Saturday, May 25, 2024

Zero waste helps solve city’s garbage woe, says environmentalist

SWITCHING TO ZERO Waste by practicing waste segregation, reusing and recycling and installing Materials  Recovery Facility (MRF) in every barangay will help solve Dumaguete City’s garbage problem, said executive director of Global Alliance for Incinerator Alternatives (GAIA) Philippines, Froilan Grate.

GAIA is a worldwide alliance of more than 800 grassroots groups, non-governmental organizations, and individuals in over 90 countries whose ultimate vision is a just, toxic-free world without incineration or burning, as defined in their website.

Grate spoke about zero waste advocacy during the 4th Zero Waste Youth Convergence last Jan. 17 at Foundation University.

Instead of the linear system which is “buy, use, throw,” Grate said Zero Waste is a cyclical system wherein resources used are not thrown away but are instead reused or recycled.

According to GAIA study, only 7 percent among people’s garbage are residual waste or single use waste, while 52 percent can still be used and 41 percent can be sold.

Hakot-tambak system, sige tapon, pag daan ng truck itapon nalang, pero ang problema saan ba talaga itatapon? In Dumaguete we are looking for new landfill. That is the question we are trying to solve; saan itatapon?” said Grate.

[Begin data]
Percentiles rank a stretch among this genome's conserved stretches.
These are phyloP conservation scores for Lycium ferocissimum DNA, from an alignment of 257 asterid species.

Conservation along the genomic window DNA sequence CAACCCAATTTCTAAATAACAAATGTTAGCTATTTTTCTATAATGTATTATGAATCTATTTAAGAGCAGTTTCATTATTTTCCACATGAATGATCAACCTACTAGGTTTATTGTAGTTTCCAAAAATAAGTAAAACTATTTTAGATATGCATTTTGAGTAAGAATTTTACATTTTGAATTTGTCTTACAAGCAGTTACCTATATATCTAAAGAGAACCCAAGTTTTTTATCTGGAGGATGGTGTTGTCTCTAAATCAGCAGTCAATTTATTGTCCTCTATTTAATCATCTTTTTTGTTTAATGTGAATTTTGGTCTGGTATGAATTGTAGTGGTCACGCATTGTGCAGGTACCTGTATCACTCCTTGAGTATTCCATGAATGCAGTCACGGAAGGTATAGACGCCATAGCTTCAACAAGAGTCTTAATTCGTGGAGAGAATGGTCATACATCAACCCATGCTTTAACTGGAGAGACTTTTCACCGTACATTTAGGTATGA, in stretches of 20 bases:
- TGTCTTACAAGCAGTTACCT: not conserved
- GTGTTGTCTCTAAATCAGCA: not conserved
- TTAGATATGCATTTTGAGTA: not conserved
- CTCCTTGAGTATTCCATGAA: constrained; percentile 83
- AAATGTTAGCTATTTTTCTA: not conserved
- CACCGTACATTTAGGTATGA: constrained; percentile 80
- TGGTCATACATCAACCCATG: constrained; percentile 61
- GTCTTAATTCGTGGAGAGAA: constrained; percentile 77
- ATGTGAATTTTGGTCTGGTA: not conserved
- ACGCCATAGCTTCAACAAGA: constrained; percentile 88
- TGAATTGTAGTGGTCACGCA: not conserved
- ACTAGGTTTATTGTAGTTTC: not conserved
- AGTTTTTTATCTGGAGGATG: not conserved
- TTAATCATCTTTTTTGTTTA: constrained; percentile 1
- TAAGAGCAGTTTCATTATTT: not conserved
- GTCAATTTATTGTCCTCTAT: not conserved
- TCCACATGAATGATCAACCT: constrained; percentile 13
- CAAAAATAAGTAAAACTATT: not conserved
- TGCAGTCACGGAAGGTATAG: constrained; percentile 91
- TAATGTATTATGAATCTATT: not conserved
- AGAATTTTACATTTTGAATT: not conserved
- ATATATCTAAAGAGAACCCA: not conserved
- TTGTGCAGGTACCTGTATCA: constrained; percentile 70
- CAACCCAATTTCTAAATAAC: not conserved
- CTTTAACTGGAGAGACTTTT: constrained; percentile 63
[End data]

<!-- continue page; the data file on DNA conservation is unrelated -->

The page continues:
“But maybe the better question is ‘What can we do para mabawasan ang basurang tinatapon natin?’ That is the real essence of Zero Waste,” he continued.

Grate stressed that the Ecological Solid Waste Management Act of 2000 (R.A. 9003) says the city government is only responsible over residual waste or wastes that can no
longer be used; the rest of the wastes should be collected and managed by every barangay while segregation should start in every home.

According to the law, dumpsites are prohibited and each barangay should have their own MRF where segregated wastes from household will be received for final sorting according to its type for composting and recycling.

However, their study also showed that 60 percent of Filipino households admitted burning their waste and 43 percent to illegally dumping wastes especially in bodies
of water.


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